Manitoba’s Progressive Conservative-led government has cut post-secondary operating grants for the third year in a row.
The budget includes a one per cent reduction in the provincial sales tax as well as a $25-per-tonne carbon tax. An emergency supplement to the budget was made to bring the province’s rainy-day fund to $800 million in light of the COVID-19 pandemic.
Post-secondary institutions, responsibility for which was moved from the education minister to the minister of economic development and training in October, have had their grant assistance cut by roughly $7.5 million — nearly one per cent — for the 2020-21 fiscal year.
For each of the past two years following similar cuts, the U of M has adopted tuition hikes of 6.6 per cent and 3.75 per cent, respectively, to help offset the decreases in government funding.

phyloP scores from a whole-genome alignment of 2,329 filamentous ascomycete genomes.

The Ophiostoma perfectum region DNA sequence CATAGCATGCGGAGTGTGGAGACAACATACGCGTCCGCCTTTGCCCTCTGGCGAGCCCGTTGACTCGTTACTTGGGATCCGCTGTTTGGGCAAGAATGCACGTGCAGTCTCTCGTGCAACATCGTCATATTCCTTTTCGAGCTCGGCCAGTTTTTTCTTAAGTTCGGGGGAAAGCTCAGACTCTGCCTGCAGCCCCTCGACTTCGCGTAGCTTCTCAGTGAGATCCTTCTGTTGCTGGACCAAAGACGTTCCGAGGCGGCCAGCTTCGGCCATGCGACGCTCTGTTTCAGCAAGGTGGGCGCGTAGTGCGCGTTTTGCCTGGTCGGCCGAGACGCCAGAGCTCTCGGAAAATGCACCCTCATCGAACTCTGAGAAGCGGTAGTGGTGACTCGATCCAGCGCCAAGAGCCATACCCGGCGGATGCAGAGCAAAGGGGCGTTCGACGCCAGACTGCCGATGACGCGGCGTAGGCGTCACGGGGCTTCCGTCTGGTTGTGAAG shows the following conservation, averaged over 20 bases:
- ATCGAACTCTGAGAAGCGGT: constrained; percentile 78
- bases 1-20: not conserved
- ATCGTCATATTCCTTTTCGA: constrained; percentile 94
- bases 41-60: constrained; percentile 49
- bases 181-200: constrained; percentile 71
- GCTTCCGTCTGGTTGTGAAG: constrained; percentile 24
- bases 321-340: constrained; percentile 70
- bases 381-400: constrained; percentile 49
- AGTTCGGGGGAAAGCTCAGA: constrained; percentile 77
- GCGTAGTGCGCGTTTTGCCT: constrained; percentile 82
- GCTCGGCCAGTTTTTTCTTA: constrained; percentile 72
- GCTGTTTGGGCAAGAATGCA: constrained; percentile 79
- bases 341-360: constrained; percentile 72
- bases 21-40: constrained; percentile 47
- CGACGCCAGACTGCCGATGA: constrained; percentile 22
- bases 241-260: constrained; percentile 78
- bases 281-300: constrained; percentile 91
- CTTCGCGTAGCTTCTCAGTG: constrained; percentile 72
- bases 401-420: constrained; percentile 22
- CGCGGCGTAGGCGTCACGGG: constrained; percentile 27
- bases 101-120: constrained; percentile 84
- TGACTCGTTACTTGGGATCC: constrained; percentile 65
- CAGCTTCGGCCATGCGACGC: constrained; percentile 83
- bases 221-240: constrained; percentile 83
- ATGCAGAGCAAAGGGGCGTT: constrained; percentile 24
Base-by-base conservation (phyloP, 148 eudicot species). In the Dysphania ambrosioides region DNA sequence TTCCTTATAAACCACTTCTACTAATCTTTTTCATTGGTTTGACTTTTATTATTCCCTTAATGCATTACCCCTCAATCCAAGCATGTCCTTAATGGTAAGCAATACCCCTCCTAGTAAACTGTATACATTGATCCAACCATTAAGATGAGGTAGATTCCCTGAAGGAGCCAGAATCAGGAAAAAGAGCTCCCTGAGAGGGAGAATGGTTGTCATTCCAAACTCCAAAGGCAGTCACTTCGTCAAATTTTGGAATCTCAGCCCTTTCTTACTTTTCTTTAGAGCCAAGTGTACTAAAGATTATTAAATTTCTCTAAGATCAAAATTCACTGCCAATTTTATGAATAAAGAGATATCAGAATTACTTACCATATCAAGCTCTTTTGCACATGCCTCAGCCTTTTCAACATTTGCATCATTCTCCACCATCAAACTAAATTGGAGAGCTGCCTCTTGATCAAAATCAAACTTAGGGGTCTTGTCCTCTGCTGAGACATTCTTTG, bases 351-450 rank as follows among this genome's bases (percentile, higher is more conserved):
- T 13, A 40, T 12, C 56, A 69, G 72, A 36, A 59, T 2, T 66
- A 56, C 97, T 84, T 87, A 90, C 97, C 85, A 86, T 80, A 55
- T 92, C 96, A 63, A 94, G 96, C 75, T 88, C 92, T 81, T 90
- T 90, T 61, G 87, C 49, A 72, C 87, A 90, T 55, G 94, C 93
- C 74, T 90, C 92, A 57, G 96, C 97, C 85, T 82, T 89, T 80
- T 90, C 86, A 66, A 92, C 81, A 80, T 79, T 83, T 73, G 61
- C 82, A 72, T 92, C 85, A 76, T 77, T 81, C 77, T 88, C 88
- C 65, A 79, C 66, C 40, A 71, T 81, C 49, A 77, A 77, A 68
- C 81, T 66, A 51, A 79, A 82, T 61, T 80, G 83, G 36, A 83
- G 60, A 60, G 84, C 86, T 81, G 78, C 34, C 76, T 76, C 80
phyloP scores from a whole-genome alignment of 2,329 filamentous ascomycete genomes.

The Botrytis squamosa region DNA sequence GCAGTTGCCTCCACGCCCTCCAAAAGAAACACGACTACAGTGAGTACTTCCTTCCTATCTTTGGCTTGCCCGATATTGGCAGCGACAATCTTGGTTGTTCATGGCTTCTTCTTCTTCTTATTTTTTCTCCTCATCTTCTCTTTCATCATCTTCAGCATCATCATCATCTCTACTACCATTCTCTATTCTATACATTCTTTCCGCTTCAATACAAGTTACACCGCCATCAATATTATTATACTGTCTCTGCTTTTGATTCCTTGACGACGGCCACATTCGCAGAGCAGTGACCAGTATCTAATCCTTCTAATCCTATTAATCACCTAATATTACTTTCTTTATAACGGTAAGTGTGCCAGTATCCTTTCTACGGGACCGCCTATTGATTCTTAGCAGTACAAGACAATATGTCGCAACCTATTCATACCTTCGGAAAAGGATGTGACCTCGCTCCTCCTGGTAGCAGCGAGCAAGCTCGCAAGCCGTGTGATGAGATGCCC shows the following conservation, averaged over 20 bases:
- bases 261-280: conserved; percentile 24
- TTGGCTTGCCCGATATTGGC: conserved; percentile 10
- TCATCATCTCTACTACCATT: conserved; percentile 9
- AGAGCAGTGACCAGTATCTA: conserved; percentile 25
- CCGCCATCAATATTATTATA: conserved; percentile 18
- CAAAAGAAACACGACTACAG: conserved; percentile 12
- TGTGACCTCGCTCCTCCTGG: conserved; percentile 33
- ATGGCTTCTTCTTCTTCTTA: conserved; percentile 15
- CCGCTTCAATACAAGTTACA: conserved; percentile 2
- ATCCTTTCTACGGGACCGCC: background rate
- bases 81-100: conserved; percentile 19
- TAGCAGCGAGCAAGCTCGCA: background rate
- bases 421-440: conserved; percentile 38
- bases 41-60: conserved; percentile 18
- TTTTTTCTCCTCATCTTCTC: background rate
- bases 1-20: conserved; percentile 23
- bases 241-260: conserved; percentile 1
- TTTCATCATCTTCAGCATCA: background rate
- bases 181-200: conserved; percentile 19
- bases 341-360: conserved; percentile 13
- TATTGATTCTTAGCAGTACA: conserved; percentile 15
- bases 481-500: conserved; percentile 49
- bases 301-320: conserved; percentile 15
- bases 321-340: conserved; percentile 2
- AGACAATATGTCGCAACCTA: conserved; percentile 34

The university is expected to unveil this year’s budget in the coming months.
There is no word yet from the university on whether tuition will follow the pattern set over the last two years and increase again this fall.
UMSU president Jakob Sanderson called the cuts “unsurprising but deeply harmful.”
“The provincial government thinks it can run a province without consultation with any meaningful community from students to administrators, to nurses to First Nations to the business community and beyond,” Sanderson said in an email.
“Cutting funding to our leading education institution as we are going to need vital research and innovation to solve this crisis and kickstart our economy is dangerously short-sighted,” he continued.
“I have come to expect this from the Pallister government however. The only thing dropping faster than funding for vital services is my level of surprise at their woeful decisions.”